Phonatory effects of Type i thyroplasty implant shape and depth of medialization in unilateral vocal fold paralysis

Michael I. Orestes, Juergen Neubauer, Elazar Sofer, Jonathon Salinas, Dinesh K. Chhetri

Research output: Contribution to journalArticle

7 Scopus citations

Abstract

Objectives/Hypothesis: Medialization thyroplasty (MT) is commonly used to treat glottic insufficiency. In this study, we investigated the phonatory effects of MT implant medialization depth and medial surface shape.

Methods: Recurrent laryngeal nerve (RLN) and vagal paralysis were simulated in an in vivo canine. A type 1 MT was performed using a silicone elastomer implant with variable medialization depths and medial surface shapes: rectangular, Vshaped, divergent, and convergent. The effects on phonation onset flow/pressure relationships and acoustics were measured.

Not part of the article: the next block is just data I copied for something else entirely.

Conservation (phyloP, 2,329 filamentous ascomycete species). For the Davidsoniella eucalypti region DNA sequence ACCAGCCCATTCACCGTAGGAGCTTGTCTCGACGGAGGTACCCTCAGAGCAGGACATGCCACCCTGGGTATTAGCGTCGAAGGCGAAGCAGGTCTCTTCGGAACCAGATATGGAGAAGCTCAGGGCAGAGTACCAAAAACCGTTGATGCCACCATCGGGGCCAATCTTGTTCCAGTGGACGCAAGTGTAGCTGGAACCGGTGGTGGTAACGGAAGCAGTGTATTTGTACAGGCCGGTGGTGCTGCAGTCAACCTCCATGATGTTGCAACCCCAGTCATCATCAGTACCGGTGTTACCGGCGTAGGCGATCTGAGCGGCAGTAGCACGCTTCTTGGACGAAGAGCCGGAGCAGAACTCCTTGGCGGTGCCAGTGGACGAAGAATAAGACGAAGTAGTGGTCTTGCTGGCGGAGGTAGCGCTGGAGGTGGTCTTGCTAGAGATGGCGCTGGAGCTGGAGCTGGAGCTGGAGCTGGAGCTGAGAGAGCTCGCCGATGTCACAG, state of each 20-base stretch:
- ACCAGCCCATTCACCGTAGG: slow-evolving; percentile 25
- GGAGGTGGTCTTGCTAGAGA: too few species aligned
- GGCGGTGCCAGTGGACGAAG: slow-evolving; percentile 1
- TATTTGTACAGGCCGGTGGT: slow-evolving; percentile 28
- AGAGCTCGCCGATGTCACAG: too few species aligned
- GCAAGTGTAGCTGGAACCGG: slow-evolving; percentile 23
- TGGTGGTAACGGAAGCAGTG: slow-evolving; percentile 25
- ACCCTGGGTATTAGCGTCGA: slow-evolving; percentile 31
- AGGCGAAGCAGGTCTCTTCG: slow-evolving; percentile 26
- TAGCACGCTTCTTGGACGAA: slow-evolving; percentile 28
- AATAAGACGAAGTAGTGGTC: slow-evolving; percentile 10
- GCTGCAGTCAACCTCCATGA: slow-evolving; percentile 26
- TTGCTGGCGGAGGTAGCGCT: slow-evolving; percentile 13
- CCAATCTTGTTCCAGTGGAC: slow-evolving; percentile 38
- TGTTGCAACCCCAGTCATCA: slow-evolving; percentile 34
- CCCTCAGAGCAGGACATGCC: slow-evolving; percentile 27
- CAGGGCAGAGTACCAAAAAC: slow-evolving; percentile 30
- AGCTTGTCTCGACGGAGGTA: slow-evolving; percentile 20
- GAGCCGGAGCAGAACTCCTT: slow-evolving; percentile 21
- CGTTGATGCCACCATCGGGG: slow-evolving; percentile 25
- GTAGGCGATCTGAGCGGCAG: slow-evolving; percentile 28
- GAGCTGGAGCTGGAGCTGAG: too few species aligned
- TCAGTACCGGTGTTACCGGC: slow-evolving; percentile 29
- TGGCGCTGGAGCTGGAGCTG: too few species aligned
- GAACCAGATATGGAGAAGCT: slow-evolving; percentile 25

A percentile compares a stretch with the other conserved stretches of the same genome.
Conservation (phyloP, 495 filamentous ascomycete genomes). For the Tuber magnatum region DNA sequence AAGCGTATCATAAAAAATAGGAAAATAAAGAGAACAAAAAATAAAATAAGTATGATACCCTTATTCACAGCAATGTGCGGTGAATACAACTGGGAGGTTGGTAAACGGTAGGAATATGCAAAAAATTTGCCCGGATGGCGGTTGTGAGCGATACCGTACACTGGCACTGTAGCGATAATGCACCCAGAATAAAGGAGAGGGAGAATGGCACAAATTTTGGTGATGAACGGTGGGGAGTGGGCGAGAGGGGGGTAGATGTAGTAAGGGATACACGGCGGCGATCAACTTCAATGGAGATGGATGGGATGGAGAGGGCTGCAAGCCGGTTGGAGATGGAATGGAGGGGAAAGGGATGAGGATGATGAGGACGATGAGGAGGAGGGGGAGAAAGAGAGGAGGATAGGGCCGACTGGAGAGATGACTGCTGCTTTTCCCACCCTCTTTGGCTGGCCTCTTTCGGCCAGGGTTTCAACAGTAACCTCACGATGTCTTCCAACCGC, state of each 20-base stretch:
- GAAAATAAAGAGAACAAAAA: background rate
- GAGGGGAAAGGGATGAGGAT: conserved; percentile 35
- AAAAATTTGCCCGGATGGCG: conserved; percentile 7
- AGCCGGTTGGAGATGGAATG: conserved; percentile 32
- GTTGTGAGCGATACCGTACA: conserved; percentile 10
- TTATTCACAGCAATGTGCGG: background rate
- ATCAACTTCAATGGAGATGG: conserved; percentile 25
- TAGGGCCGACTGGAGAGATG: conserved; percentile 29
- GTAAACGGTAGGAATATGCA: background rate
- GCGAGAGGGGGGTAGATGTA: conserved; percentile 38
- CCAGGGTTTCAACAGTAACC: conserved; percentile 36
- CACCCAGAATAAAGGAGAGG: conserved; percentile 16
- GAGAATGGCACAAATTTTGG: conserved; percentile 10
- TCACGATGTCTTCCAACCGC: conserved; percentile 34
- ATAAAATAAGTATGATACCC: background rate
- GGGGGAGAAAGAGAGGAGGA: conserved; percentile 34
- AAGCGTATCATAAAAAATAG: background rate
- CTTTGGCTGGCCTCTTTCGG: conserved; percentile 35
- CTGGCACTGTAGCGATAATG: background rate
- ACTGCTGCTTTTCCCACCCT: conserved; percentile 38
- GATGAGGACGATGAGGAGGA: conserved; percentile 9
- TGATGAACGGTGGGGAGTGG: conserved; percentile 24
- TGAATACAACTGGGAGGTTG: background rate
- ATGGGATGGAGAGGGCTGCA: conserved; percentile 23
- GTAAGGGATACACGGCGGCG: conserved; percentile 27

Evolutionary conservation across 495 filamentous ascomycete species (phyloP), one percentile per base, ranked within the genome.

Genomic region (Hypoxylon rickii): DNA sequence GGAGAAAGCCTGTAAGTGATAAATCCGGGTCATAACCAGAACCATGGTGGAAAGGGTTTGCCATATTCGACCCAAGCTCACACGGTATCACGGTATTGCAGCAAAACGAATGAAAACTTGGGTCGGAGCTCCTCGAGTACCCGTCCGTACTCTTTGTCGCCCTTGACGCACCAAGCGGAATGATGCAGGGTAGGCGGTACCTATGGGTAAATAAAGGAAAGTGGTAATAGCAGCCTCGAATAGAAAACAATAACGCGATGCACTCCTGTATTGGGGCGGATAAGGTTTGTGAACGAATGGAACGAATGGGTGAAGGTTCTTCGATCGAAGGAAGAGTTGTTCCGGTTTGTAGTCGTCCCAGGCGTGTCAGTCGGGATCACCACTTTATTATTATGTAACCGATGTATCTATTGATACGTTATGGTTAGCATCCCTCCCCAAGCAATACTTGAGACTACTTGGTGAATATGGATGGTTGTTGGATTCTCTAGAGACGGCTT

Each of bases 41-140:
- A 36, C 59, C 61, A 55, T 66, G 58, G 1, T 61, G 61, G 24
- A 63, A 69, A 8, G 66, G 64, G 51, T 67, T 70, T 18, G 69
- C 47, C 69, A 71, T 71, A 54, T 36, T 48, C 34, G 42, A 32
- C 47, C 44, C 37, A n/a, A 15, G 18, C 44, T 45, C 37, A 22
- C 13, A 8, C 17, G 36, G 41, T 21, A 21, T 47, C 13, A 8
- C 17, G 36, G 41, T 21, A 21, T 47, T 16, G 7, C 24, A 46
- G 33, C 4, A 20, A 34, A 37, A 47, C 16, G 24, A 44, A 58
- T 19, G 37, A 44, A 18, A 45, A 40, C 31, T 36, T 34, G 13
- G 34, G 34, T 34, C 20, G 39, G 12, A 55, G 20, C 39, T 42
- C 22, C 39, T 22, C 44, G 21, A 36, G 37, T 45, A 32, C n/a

Results: Increasing depth of medialization led to improvements in fundamental frequency (F0) range and normalization of the slope of pressure/flow relationship toward baseline activation conditions. The effects of implant medial shape also depended on depth of medialization. Outcome measures were similar among the implants at smaller medialization depths. With large medialization depths and vagal paralysis conditions, the divergent implant maintained pressure/flow relationship closer to baseline. The vagal paralysis conditions also demonstrated decreased fundamental frequency range and worse flow/ pressure relationship compared to RLN paralysis.

Conclusions: The depth and medial shape of a medialization laryngoplasty (ML) implant significantly affect both the F0 range and aerodynamic power required for phonation. These effects become more notable with increasing depth of medialization. The study also illustrates that ML is less effective in vagal paralysis compared to RLN paralysis.

Original languageEnglish (US)
Pages (from-to)2791-2796
Number of pages6
JournalLaryngoscope
Volume124
Issue number12
DOIs
StatePublished - Dec 1 2014

Keywords

  • Canine
  • Medialization thyroplasty
  • Vocal fold paralysis

ASJC Scopus subject areas

  • Otorhinolaryngology

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